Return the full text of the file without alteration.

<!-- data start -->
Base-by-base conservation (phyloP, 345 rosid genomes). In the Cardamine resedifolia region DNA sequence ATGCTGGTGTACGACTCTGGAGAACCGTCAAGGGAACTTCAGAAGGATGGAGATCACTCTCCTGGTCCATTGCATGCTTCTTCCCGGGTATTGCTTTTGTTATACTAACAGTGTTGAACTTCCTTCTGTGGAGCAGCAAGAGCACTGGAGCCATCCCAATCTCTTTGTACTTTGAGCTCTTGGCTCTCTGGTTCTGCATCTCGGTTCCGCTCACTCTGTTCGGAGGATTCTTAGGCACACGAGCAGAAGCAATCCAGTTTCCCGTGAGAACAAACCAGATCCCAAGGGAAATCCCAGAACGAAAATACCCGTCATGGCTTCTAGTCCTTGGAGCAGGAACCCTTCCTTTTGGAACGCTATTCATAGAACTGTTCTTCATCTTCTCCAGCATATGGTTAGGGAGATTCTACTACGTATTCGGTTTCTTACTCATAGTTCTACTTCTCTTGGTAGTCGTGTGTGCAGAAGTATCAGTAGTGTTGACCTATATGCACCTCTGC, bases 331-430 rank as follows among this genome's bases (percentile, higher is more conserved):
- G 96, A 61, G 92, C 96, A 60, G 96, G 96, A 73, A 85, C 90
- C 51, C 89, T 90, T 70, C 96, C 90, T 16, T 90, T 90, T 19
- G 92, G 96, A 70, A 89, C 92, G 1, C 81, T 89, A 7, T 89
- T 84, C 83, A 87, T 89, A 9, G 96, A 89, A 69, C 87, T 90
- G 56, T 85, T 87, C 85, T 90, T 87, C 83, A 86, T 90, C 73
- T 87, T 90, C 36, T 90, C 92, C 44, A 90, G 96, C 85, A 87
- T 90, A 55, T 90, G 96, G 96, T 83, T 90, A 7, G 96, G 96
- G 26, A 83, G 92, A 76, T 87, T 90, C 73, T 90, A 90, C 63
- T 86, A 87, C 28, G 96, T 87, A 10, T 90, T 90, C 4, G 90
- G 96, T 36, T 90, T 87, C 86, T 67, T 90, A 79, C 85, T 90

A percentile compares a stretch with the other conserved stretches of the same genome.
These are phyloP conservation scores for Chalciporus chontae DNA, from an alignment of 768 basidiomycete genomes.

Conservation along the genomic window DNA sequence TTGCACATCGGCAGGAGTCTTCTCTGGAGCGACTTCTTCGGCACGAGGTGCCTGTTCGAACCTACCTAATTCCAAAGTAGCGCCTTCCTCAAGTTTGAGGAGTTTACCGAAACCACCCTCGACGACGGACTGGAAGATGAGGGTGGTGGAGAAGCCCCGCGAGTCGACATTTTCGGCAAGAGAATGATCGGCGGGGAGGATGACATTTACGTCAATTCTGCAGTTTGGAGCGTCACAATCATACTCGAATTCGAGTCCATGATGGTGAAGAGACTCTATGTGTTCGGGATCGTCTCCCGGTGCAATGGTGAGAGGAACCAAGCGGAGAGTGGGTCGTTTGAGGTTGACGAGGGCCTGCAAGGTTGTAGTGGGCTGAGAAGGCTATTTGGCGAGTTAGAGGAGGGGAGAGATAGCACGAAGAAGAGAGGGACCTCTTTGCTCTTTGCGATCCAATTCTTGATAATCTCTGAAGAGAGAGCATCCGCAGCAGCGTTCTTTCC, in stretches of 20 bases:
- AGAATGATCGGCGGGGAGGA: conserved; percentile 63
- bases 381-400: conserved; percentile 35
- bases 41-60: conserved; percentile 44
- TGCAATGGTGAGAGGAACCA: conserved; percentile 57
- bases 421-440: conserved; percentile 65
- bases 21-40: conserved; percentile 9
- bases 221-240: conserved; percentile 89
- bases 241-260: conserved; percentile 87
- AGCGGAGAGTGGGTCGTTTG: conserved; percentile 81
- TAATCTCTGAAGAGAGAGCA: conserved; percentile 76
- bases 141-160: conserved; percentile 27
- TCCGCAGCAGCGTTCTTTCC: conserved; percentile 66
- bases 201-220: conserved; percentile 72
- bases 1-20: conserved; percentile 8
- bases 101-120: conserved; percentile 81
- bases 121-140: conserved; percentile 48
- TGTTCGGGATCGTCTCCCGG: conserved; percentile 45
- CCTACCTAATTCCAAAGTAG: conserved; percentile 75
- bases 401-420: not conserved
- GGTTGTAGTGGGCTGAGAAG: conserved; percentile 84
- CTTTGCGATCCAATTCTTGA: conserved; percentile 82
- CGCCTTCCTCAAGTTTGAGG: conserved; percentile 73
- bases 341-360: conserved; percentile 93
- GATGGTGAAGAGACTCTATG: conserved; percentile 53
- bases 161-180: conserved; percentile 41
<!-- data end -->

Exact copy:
Base-by-base conservation (phyloP, 345 rosid genomes). In the Cardamine resedifolia region DNA sequence ATGCTGGTGTACGACTCTGGAGAACCGTCAAGGGAACTTCAGAAGGATGGAGATCACTCTCCTGGTCCATTGCATGCTTCTTCCCGGGTATTGCTTTTGTTATACTAACAGTGTTGAACTTCCTTCTGTGGAGCAGCAAGAGCACTGGAGCCATCCCAATCTCTTTGTACTTTGAGCTCTTGGCTCTCTGGTTCTGCATCTCGGTTCCGCTCACTCTGTTCGGAGGATTCTTAGGCACACGAGCAGAAGCAATCCAGTTTCCCGTGAGAACAAACCAGATCCCAAGGGAAATCCCAGAACGAAAATACCCGTCATGGCTTCTAGTCCTTGGAGCAGGAACCCTTCCTTTTGGAACGCTATTCATAGAACTGTTCTTCATCTTCTCCAGCATATGGTTAGGGAGATTCTACTACGTATTCGGTTTCTTACTCATAGTTCTACTTCTCTTGGTAGTCGTGTGTGCAGAAGTATCAGTAGTGTTGACCTATATGCACCTCTGC, bases 331-430 rank as follows among this genome's bases (percentile, higher is more conserved):
- G 96, A 61, G 92, C 96, A 60, G 96, G 96, A 73, A 85, C 90
- C 51, C 89, T 90, T 70, C 96, C 90, T 16, T 90, T 90, T 19
- G 92, G 96, A 70, A 89, C 92, G 1, C 81, T 89, A 7, T 89
- T 84, C 83, A 87, T 89, A 9, G 96, A 89, A 69, C 87, T 90
- G 56, T 85, T 87, C 85, T 90, T 87, C 83, A 86, T 90, C 73
- T 87, T 90, C 36, T 90, C 92, C 44, A 90, G 96, C 85, A 87
- T 90, A 55, T 90, G 96, G 96, T 83, T 90, A 7, G 96, G 96
- G 26, A 83, G 92, A 76, T 87, T 90, C 73, T 90, A 90, C 63
- T 86, A 87, C 28, G 96, T 87, A 10, T 90, T 90, C 4, G 90
- G 96, T 36, T 90, T 87, C 86, T 67, T 90, A 79, C 85, T 90

A percentile compares a stretch with the other conserved stretches of the same genome.
These are phyloP conservation scores for Chalciporus chontae DNA, from an alignment of 768 basidiomycete genomes.

Conservation along the genomic window DNA sequence TTGCACATCGGCAGGAGTCTTCTCTGGAGCGACTTCTTCGGCACGAGGTGCCTGTTCGAACCTACCTAATTCCAAAGTAGCGCCTTCCTCAAGTTTGAGGAGTTTACCGAAACCACCCTCGACGACGGACTGGAAGATGAGGGTGGTGGAGAAGCCCCGCGAGTCGACATTTTCGGCAAGAGAATGATCGGCGGGGAGGATGACATTTACGTCAATTCTGCAGTTTGGAGCGTCACAATCATACTCGAATTCGAGTCCATGATGGTGAAGAGACTCTATGTGTTCGGGATCGTCTCCCGGTGCAATGGTGAGAGGAACCAAGCGGAGAGTGGGTCGTTTGAGGTTGACGAGGGCCTGCAAGGTTGTAGTGGGCTGAGAAGGCTATTTGGCGAGTTAGAGGAGGGGAGAGATAGCACGAAGAAGAGAGGGACCTCTTTGCTCTTTGCGATCCAATTCTTGATAATCTCTGAAGAGAGAGCATCCGCAGCAGCGTTCTTTCC, in stretches of 20 bases:
- AGAATGATCGGCGGGGAGGA: conserved; percentile 63
- bases 381-400: conserved; percentile 35
- bases 41-60: conserved; percentile 44
- TGCAATGGTGAGAGGAACCA: conserved; percentile 57
- bases 421-440: conserved; percentile 65
- bases 21-40: conserved; percentile 9
- bases 221-240: conserved; percentile 89
- bases 241-260: conserved; percentile 87
- AGCGGAGAGTGGGTCGTTTG: conserved; percentile 81
- TAATCTCTGAAGAGAGAGCA: conserved; percentile 76
- bases 141-160: conserved; percentile 27
- TCCGCAGCAGCGTTCTTTCC: conserved; percentile 66
- bases 201-220: conserved; percentile 72
- bases 1-20: conserved; percentile 8
- bases 101-120: conserved; percentile 81
- bases 121-140: conserved; percentile 48
- TGTTCGGGATCGTCTCCCGG: conserved; percentile 45
- CCTACCTAATTCCAAAGTAG: conserved; percentile 75
- bases 401-420: not conserved
- GGTTGTAGTGGGCTGAGAAG: conserved; percentile 84
- CTTTGCGATCCAATTCTTGA: conserved; percentile 82
- CGCCTTCCTCAAGTTTGAGG: conserved; percentile 73
- bases 341-360: conserved; percentile 93
- GATGGTGAAGAGACTCTATG: conserved; percentile 53
- bases 161-180: conserved; percentile 41